Sustainable Housing Summit 2016

GreenBridge director Daniel Woolley recently attended the  Sustainable Housing Summit in Auckland, which he said was well worth the time and cost of attending. He shares his experience & highlights.....


Having attended the last summit two years ago, I was once again impressed with the quality of the speakers, which started with a surprisingly impassioned and well informed talk from Phil Twyford - Labour’s spokesperson for housing, building & construction.  There was only one aspect of Mr Twyford’s talk that didn’t appear to meet with general approval in the room, which was his suggestion to loosen the current zoning restrictions in Auckland, to allow development of housing areas further out, while simultaneously developing effective public transport to these areas.


Comments from the other speakers were that although it would provide a short term lowering of the current house price frenzy, in the long term developing further out always brings increased costs to infrastructure and exacerbates traffic conditions.  Which suggests we would be better off to follow the harder path of learning how to have our cities “grow up” and have good centralised medium and high density housing, rather than extend outward in an inefficient sprawl.

Above: schematic of the ZEB house in Norway.


The second speaker was Kristian Edwards, from Snohetta Architects in Norway who joined us to talk about the ZEB house (zero emission building). Some of the more interesting features of the house were:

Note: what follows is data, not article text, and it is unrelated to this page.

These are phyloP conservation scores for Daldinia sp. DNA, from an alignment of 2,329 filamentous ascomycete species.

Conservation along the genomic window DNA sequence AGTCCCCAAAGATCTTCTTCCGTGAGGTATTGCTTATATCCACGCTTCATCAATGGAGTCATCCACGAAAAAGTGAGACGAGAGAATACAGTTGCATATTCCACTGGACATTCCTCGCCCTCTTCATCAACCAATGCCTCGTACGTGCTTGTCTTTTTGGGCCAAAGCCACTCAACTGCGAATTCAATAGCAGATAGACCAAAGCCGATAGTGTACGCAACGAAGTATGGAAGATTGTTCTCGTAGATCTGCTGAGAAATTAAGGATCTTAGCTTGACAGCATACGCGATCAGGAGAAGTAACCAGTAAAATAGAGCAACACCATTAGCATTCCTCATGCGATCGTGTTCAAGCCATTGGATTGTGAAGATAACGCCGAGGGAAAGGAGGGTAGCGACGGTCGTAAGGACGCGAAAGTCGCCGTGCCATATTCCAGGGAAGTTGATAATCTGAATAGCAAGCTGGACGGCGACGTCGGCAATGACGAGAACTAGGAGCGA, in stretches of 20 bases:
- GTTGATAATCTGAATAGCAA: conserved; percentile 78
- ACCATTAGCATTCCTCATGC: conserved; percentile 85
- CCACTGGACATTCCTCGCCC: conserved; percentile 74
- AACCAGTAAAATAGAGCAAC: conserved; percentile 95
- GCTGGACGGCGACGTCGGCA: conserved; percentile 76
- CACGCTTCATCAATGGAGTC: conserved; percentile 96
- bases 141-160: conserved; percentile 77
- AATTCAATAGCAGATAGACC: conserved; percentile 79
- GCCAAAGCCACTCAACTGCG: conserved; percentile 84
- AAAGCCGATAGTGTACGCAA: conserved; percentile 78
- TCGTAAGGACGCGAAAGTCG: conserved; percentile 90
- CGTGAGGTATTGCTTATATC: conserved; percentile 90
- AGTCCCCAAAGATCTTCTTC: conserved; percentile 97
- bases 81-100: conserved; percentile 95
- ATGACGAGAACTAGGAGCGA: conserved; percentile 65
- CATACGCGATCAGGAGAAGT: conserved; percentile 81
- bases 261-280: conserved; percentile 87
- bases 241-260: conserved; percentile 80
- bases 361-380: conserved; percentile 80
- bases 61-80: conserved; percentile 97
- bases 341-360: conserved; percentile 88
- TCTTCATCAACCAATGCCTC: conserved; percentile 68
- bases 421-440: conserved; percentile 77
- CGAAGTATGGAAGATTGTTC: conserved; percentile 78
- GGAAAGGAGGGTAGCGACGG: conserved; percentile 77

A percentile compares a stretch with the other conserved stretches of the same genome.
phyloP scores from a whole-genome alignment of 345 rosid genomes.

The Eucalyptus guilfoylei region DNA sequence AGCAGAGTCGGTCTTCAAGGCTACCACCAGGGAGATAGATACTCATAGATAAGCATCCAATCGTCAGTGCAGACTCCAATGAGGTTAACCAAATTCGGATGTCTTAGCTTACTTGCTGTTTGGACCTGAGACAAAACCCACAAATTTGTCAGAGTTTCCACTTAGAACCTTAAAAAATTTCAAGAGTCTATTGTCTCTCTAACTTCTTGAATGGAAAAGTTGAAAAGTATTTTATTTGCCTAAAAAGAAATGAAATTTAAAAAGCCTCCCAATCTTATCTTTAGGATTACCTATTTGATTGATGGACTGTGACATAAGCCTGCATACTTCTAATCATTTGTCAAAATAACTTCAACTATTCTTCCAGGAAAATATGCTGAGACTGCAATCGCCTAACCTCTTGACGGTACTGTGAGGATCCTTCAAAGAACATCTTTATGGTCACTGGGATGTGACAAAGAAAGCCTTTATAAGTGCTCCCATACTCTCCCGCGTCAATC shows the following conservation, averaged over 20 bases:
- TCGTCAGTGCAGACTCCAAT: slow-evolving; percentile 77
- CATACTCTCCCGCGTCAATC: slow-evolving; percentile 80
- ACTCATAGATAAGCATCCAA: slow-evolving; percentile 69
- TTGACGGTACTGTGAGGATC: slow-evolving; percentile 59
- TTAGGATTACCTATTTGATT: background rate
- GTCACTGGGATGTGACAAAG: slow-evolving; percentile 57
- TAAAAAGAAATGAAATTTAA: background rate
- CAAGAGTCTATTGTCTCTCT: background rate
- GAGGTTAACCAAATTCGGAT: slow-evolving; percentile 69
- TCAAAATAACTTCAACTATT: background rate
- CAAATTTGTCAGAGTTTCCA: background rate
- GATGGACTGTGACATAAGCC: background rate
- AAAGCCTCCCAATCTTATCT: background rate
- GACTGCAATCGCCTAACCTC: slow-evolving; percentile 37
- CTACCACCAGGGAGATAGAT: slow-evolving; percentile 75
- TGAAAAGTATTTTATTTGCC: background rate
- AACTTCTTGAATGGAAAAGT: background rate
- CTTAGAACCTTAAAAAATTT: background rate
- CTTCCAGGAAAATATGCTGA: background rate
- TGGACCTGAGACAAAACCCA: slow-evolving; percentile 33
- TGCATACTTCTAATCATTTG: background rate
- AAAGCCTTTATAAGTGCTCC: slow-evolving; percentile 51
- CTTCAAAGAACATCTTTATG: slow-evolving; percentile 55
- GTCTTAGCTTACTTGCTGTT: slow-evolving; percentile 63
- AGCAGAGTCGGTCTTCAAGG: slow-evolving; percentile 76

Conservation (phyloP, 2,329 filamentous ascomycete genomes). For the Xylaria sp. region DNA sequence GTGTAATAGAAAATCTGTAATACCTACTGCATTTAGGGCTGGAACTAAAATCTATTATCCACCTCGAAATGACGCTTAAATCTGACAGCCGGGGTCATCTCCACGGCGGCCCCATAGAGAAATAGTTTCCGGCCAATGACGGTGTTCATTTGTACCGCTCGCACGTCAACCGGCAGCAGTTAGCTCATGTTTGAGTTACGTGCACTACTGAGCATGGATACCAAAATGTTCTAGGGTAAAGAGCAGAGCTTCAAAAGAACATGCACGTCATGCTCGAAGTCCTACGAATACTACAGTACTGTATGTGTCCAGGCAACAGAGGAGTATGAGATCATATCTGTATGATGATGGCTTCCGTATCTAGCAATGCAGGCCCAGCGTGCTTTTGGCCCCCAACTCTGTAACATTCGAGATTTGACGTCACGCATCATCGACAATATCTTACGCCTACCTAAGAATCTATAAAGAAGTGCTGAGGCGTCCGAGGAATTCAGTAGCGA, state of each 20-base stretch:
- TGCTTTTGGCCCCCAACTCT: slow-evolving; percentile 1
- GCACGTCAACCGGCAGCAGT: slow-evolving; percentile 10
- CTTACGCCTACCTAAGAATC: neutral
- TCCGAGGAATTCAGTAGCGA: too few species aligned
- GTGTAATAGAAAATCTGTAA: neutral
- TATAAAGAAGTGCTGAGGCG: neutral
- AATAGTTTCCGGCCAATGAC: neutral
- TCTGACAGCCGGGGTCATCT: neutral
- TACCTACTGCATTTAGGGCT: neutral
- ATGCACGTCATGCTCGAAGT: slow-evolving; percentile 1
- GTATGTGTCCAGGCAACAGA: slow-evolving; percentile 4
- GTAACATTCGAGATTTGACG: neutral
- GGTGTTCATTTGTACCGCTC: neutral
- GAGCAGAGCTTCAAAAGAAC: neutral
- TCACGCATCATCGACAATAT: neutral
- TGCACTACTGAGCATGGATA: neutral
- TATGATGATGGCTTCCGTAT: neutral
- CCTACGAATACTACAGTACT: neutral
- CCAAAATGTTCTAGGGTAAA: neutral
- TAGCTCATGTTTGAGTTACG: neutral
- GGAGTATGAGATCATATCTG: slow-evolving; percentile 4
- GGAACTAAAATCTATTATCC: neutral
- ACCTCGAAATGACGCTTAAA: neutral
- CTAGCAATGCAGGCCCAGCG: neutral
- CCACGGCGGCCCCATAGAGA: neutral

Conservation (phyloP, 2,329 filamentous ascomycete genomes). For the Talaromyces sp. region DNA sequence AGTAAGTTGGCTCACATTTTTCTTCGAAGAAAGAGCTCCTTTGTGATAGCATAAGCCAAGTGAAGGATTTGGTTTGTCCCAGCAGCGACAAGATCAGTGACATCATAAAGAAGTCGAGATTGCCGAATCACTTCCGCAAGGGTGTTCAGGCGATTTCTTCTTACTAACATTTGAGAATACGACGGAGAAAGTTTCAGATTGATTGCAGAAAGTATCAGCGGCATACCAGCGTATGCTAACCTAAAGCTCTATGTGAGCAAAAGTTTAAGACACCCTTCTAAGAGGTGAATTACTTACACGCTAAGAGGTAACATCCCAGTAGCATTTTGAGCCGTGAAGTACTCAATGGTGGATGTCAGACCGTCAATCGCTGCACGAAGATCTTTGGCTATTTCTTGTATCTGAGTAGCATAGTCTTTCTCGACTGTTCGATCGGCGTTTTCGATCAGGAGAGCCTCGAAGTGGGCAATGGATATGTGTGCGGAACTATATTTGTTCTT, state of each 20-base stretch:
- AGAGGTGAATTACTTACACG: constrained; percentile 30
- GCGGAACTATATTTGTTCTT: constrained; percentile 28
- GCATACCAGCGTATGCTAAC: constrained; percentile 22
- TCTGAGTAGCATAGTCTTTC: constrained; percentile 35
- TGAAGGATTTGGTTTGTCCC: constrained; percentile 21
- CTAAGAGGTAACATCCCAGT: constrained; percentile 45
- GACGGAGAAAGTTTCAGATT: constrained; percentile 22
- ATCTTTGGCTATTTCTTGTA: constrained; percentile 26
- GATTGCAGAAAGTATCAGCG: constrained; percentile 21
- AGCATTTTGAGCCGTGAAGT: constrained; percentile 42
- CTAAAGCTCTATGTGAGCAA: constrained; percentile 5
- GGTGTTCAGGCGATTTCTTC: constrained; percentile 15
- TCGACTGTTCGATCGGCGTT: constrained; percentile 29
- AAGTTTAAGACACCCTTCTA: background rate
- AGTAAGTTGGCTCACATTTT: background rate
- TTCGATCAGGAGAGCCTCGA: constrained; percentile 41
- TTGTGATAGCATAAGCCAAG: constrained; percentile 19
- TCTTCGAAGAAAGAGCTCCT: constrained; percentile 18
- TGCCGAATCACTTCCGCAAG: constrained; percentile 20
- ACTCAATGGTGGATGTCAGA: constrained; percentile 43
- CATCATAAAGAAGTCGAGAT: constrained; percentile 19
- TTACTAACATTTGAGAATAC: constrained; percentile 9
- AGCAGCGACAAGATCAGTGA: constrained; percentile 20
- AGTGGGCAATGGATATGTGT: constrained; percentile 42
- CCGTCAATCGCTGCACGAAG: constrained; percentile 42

-optimised solar control including a 50% reduction in solar gain to avoid overheating;

-zero VOCs (volatile organic compounds) used in construction and finishes;

-60% daylight autonomy to reduce the need for artificial lighting;

-geothermal heating used for radiant underfloor heating;

-greywater heat recovery; and

-sufficient power generation from solar PV to meet not only all of the house's running needs, but also to offset the construction's carbon footprint and power an electric vehicle for the inhabitants.  


Although designed in collaboration with number of research bodies and therefore having a significant research/demonstration function, the building was designed as an example of a family home.  The following three principles were followed throughout its design, planning and construction: AIM - Social Prosperity, MEANS - Sustainable Economy, PRE-REQUISITE - Ecological Balance.


The third speaker of the day was Andrea Reimer - a councillor of the City of Vancouver, which has been given the title of ‘The Greenest City on Earth'.  Ms Reimer gave an inspirational talk about how through applied leadership, planning, significant action, and accountability, a city can greatly alter its environmental performance over a relatively short period of time.  Her talk provided us with a key understanding of how to engage a community to effect change (which is particularly relevant to GreenBridge’s current project with NPDC to design Taranaki’s first Resource Recovery Centre).  


Above: Vancouver, the greenest city on earth.


Ms Reimer explained that concerted action and communication (increasing Eco-literacy) are the key ingredients to engaging a community. Action shows citizens that changes are happening, which engages both supporters and opposition to the proposed actions/changes.  Check out some of the great initiatives and achievements Vancouver has accomplished on the Vancouver City Website.